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The World Cup 2018 final is set: France will play Croatia on Sunday. The winner achieves global glory and status, with their names etched into the history books as victors on the world’s biggest stage.
The semi-finals were closely fought affairs, with France edging past Belgium thanks to a set-piece goal and Croatia triumphing over England in extra time.
As always, we’ve evaluated each team still in and assessed their likelihood of winning the tournament, ranking them on that basis. Strength of performance through this stage is a natural indicator of that, but at this point, it’s simply a head-to-head decision: Who are you backing to lift the trophy, France or Croatia? (Belgium and England play in the third-place match on Saturday.)
The 28 eliminated sides are ranked in order of how well they played and how heavily they impressed. You can view the post-quarter-finals rankings here for more flavour on how they fared.
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England’s bright start against Croatia had people asking “how many?” Kieran Trippier had put them ahead, and chances kept cropping up. Only some true profligacy from Harry Kane and Co. kept them from adding to the lead.
But in the second half, things collapsed. Kyle Walker’s yellow card seemed to change things for the Three Lions; they lost their composure, their organisation and their temper. Croatia equalised, forcing extra time. They poached another there and held on for the victory.
In truth, England offered too little in terms of open-play goal threat (again) and began making defensive mistakes when tired (again). Still, to get to this stage is a magnificent achievement, and what Gareth Southgate’s managed in terms of reuniting a team with its fans and nation is remarkable.
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The incredibly fine margins at play in top-level football were extremely apparent in Belgium’s semi-final loss to France. They played well, matched Les Bleus and even bettered them for periods, but they lost by the odd goal.
The source of that goal? A set piece.
They’ve been such an important feature of this tournament, accounting for close to half the goals. Given Belgium’s height and expertise in the air, it was a mild surprise it wasn’t them who benefitted from a whipped delivery and a deft header.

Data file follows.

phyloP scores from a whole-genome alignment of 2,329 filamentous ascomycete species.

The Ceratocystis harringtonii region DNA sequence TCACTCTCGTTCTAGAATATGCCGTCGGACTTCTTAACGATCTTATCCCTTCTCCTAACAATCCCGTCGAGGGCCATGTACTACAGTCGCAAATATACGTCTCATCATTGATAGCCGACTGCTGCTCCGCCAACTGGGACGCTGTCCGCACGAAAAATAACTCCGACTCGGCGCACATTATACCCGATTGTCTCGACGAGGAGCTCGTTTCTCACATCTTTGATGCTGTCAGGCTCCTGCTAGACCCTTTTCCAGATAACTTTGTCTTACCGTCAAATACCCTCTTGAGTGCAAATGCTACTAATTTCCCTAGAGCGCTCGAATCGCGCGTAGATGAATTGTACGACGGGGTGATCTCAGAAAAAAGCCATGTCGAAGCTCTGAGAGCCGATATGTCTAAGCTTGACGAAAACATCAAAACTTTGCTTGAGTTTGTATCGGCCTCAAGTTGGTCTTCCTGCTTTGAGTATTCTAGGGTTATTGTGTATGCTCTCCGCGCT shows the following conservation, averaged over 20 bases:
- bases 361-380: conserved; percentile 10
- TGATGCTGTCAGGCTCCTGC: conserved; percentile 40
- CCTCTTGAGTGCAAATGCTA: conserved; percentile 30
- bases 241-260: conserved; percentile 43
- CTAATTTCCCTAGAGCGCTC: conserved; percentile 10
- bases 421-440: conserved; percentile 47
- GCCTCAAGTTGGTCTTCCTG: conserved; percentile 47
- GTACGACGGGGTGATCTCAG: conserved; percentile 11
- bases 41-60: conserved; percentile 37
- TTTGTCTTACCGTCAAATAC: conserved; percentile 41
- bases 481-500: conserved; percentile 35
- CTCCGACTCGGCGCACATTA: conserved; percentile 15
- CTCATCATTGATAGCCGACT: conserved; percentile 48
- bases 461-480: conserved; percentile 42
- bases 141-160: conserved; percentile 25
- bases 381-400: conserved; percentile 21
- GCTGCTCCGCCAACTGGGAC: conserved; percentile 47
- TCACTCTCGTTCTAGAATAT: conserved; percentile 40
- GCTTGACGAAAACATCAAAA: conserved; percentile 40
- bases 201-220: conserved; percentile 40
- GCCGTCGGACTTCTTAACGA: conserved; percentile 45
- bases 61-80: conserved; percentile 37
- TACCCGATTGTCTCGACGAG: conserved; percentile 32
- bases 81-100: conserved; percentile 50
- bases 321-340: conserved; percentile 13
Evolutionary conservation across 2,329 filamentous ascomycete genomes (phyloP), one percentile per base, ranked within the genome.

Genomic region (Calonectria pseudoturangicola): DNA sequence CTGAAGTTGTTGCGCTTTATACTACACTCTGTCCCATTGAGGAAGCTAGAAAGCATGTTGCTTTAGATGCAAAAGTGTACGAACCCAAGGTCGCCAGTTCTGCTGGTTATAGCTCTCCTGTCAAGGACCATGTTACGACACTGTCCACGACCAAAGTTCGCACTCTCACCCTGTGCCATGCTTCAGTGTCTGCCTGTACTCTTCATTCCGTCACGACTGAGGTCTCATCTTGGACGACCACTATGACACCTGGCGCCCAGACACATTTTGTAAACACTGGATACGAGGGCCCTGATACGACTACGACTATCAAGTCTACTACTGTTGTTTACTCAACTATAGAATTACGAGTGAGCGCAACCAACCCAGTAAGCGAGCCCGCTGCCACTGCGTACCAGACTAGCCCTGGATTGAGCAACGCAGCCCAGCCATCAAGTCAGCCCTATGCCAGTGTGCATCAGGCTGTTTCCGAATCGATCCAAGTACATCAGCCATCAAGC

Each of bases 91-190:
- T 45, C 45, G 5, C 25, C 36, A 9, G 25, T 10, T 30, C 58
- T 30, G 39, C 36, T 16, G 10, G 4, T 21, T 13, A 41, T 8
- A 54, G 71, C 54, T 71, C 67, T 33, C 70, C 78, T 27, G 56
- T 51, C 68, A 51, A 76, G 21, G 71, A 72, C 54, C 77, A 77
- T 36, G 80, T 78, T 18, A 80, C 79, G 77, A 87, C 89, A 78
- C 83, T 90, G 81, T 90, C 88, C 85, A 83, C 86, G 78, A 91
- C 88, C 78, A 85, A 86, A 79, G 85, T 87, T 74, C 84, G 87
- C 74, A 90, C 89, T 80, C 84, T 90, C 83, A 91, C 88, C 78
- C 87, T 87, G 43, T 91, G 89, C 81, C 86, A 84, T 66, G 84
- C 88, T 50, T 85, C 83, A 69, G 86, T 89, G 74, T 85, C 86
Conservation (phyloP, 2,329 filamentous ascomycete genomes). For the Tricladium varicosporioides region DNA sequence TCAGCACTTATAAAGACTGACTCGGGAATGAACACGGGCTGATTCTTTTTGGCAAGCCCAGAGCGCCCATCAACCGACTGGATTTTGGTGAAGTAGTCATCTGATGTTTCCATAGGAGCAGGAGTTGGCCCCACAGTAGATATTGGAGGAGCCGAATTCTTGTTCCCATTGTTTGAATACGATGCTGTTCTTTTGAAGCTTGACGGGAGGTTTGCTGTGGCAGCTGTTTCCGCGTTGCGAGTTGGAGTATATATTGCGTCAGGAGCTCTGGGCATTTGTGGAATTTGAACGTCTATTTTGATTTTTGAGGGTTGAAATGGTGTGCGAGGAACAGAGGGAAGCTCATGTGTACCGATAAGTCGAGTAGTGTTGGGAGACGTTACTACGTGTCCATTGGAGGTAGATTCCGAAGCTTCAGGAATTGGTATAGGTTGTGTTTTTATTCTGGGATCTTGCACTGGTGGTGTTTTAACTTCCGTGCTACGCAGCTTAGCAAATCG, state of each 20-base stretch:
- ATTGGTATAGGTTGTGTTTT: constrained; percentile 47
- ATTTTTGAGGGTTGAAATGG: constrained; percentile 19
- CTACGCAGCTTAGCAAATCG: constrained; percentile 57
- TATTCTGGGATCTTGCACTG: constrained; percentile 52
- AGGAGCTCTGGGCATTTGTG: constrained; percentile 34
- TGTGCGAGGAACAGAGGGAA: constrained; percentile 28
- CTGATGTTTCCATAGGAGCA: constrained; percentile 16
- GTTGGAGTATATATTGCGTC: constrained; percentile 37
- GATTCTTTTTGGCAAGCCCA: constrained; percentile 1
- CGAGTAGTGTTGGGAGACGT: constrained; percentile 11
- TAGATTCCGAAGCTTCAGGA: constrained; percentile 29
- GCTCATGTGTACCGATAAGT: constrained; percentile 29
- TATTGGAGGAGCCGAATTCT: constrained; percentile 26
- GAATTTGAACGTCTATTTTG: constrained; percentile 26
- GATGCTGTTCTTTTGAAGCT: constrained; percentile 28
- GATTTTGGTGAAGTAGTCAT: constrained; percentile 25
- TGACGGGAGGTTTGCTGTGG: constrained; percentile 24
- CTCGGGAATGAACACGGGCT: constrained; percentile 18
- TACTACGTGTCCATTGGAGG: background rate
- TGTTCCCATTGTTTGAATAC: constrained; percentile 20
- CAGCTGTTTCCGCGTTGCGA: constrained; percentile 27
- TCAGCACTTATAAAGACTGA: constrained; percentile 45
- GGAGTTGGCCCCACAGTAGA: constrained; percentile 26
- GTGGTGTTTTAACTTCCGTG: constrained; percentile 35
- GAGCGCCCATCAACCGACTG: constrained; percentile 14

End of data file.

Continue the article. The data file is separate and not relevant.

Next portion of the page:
In the end, the Red Devils sort of…ran out of ideas. How does an opponent break this France side down? It remains a mystery, and it’s no longer Belgium’s puzzle to solve.
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When people talk golden generations, the conversation often centres on Belgium. But Croatia are currently on the last legs of their own golden generation, with Luka Modric, Mario Mandzukic, Ivan Rakitic, Domagoj Vida and Ivan Perisic all 29 years of age or older.
The pressure has been placed on them to finally deliver on their talent this year, and they’ve responded with six straight wins. They’re in the 2018 World Cup final—they’ll be underdogs, but they’re in it. Anything can happen in a single game of football.
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It’s difficult to consider France anything other than clear favourites to lift the World Cup on Sunday.
Their performances have grown with every passing game, and what they produced against Belgium in the semi-final was incredible. The two centre-backs were impregnable, the midfield was rock-solid, and the attack was hardworking and scything at the same time.
All eyes were on Kylian Mbappe’s chops and flicks on Tuesday, but N’Golo Kante’s showing was once again close to flawless. Add that to Raphael Varane‘s monster defensive showing, Antoine Griezmann’s knack for making the difference and Paul Pogba’s lethal passing…France have it all.